The new edition of the Cowen/AFS Freight Index, which was recently released by New York-based investment firm Cowen Inc. and Shreveport, La.-based 3PL and freight audit and payment company AFS Logistics LLC, showed how the duo of higher carrier fuel surcharges and record-high inflation have impacted multiple modes, in tandem with flattening modal growth trajectories, seasonal factors, still-high fuel costs, and softening demand.
The index made its debut in October 2021. The companies said that the objective of the quarterly Freight Index is to provide institutional clients of Cowen with predictive pricing tools for various sectors—including less-than-truckload (LTL), full truckload shipping (TL), and parcel shipping (separately focusing on express and ground).
The companies explained that the by leveraging AFS’s access to freight data across various modes, coupled with applying advanced analytics like machine learning algorithms, they have developed models that they said provide a complete picture of the data’s depth and richness. And they also highlighted how along with the large amount of historical data, they are evaluating and selecting current macro- and micro-economic factors, which are built into their historical models, which includes the most recent GRI (general rate increase) announcement from a major parcel carrier. What’s more, Cowen and AFS noted that the Cowen/AFS Freight Index “offers a unique and comprehensive review of both past performance and the forecasted outlook for the immediate future quarter.”
In a previous interview with LM, AFS Chief Executive Officer, Tom Nightingale explained that that the forward-looking nature of the report serves as a key differentiator of the report compared to others in the market.
“We are actually predicting where rates will go, not just where they have been,” he said. “We are also breaking down LTL, TL, and parcel (into two sub-categories) so it makes it [the Freight Index] unique in that regard.”
Nightingale said that in the new edition of this report that inflation is working as a double-edge sword, in that it is pushing prices up, while also limiting demand as purchase power shrinks.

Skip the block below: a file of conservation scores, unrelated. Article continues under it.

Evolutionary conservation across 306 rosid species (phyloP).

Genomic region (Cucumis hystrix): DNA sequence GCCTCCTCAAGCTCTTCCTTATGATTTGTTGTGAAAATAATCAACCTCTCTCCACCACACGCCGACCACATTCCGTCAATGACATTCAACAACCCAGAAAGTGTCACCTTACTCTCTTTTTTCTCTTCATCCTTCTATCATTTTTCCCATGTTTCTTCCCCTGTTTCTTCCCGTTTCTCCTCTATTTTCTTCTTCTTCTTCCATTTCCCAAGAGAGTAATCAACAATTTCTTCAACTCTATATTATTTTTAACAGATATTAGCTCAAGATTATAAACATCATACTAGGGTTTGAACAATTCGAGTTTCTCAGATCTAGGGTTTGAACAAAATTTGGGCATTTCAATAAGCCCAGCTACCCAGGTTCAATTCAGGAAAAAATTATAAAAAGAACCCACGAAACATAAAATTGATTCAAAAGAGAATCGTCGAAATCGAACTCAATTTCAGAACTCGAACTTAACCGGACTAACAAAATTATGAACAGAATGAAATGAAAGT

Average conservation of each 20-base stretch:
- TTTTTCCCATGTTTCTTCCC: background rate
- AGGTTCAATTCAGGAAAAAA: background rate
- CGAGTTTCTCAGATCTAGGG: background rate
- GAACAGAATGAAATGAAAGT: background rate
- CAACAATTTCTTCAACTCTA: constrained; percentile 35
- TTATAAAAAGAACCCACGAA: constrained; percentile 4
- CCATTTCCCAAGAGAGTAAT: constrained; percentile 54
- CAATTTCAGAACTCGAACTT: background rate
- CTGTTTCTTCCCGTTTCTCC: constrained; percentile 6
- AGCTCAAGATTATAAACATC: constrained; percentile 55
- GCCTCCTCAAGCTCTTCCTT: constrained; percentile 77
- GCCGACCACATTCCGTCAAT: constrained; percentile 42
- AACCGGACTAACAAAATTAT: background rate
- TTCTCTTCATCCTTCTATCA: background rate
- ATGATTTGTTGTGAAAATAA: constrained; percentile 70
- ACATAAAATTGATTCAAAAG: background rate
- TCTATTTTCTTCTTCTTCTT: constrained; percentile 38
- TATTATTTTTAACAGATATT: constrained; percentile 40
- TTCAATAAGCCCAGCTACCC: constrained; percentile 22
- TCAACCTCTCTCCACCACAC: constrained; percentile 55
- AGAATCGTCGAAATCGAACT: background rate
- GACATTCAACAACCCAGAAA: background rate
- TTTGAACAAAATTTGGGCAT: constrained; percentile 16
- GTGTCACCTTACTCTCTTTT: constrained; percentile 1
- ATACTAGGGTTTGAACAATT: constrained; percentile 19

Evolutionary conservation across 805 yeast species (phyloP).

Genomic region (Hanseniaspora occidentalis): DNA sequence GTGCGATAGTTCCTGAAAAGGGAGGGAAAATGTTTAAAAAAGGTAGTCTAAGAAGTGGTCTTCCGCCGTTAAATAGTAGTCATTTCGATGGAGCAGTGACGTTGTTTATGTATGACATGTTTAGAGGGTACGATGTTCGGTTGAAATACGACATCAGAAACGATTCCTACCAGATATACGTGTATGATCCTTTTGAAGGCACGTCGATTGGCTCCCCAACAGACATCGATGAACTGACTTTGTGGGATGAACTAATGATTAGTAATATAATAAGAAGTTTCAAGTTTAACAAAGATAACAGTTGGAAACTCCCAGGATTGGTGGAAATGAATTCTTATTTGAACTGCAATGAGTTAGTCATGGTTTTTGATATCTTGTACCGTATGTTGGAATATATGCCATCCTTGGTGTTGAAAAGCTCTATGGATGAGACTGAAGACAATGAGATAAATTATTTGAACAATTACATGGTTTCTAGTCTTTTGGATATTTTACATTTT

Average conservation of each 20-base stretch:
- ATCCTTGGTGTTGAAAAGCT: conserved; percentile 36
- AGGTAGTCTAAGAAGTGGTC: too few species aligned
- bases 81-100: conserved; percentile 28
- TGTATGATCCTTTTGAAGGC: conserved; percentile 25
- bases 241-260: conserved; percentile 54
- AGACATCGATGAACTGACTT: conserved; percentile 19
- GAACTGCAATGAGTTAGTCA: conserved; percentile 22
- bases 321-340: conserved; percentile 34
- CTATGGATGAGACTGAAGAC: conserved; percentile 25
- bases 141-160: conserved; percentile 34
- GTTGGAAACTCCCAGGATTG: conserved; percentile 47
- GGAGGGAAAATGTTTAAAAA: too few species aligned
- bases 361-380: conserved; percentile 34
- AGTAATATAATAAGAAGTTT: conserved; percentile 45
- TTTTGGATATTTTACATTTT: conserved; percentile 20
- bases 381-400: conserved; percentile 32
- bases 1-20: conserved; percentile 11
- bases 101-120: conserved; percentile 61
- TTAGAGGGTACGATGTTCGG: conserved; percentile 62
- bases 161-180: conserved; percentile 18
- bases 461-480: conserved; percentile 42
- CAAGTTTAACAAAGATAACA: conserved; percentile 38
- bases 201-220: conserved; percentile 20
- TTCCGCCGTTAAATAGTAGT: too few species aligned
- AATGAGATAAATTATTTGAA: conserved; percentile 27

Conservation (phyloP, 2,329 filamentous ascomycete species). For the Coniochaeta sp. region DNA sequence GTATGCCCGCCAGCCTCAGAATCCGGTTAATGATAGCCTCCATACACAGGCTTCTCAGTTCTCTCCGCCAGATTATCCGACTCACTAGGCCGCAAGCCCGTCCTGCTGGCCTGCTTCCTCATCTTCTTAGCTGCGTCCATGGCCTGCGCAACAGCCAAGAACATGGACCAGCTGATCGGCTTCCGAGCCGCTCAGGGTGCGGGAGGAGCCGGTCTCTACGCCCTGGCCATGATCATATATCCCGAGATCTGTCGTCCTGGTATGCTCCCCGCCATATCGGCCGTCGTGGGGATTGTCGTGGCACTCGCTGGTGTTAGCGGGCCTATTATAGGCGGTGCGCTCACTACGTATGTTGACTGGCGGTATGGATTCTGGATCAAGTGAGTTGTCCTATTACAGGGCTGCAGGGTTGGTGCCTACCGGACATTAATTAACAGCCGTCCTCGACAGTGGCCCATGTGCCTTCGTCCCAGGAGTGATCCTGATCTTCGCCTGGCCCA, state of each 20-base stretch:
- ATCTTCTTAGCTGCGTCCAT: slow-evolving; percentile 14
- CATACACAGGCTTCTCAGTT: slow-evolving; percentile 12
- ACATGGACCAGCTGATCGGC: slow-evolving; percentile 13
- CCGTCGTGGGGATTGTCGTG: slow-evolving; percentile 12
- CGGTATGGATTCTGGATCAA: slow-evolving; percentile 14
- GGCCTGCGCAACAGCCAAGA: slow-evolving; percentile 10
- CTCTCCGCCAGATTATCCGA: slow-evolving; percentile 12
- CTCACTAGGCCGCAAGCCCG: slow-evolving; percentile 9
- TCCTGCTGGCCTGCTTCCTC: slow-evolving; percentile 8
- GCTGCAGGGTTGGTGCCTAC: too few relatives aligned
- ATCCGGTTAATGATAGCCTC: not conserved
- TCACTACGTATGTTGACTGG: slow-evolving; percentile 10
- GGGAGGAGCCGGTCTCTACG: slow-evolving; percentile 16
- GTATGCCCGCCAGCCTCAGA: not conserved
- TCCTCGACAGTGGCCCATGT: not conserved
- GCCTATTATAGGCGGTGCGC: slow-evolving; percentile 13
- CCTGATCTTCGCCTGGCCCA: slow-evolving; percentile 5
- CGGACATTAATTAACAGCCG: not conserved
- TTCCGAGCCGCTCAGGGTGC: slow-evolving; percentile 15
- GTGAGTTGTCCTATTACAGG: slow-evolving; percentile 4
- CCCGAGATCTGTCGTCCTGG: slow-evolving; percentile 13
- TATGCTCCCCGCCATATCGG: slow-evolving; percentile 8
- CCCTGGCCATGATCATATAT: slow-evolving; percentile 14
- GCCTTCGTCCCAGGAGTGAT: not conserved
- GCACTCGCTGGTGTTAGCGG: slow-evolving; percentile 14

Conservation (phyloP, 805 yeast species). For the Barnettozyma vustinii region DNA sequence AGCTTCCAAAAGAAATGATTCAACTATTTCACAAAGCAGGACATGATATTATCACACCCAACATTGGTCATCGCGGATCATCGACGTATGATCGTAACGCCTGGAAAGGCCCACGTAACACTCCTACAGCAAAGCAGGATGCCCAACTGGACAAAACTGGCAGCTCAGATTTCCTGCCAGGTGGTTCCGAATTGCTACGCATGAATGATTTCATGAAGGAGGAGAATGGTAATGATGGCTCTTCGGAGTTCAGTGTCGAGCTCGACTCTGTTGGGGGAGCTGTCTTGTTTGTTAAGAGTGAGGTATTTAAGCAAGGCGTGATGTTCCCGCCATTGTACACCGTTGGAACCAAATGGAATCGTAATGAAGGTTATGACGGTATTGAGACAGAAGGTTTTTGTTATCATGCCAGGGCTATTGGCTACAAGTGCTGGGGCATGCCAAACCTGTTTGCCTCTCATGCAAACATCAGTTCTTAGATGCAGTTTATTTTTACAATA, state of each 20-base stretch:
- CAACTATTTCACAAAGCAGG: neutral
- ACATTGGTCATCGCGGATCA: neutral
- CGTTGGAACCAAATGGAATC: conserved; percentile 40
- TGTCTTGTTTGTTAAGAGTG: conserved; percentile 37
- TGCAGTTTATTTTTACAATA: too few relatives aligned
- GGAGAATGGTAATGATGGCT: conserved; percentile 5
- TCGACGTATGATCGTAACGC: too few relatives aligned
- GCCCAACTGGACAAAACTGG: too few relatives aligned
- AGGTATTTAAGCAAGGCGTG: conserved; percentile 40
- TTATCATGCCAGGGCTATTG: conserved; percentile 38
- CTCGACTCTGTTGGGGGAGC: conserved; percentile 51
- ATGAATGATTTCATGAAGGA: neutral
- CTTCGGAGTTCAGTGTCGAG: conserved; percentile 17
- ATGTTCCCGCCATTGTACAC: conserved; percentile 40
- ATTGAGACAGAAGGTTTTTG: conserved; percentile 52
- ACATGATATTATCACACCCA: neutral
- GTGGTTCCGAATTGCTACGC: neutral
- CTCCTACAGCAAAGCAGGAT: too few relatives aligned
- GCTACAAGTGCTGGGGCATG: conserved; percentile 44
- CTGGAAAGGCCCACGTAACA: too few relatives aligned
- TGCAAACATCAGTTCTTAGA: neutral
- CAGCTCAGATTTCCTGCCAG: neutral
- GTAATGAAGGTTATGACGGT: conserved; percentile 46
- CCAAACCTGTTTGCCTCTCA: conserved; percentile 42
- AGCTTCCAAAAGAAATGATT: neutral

And he added that coming off of a record-breaking Q1 in the previous report, the data shows the likelihood that these growth trends are more likely “to subside but not tumble,” with the index remaining elevated in comparison to its 2018 baseline and on an annual basis.
“Businesses are shifting modes and re-optimizing carrier networks proactively to limit their exposure to higher pricing, but carriers are using fuel surcharges and other accessorials as subtle but effective tools to expand revenue,” he said.
The Index issued the following takeaways across the modes it covers:
truckload rates are expected to flatten in Q3, going from 24.1% in Q2 to 26.5% in Q3, due to seasonal adjustments based on historical data and attributable to things like the end of produce season and manufacturers and retailers gearing up for the holiday rush;
truckload miles per shipment was off 6.7%, from Q2 to Q3, driven by inventory build-up and port congestion, with demand softening and Q2 year-to-date cost-per-shipment down 4.9%, and linehaul cost-per-shipment down 5.2% in Q2 but up 14.5% annually;
LTL average fuel surcharge went from 34% in Q1 to 47.6% in Q2, with fuel representing 20.7% of total cost-per-pound through June, well ahead of 2021’s 13.4%;
LTL weight per shipment was down 4.4% sequentially, while cost-per-shipment headed up 6.8%. with the report noting that LTL rate per pound will remain high in Q3, with annual growth continuing to slow, and the Q3 LTL index pegged at 54.0%, down from Q2’s 54.8%; and
express parcel rates saw a 7.9% increase, from the first quarter to the second quarter, paced by fuel surcharges, weight, service mix, and 2022 general rate increases, with the Q3 express parcel freight index pegged to be down from Q2’s all-time high, of 5.5%, to 2.2%, and the Q3 ground parcel index is expected to come in at 25.7%, down from Q2’s record of 27.7%
Addressing the truckload findings in the index, Cowen analyst Jason Seidl wrote in a research note that the better-than-expected pricing trends index’ data suggests may be a function of capacity coming out of the marketplace, which Cowen believes could be doing so at a rate higher than expectations.
“That said, we are still cautious on TL pricing in 4Q and 2023 due to the macro-economic backdrop,” he wrote.
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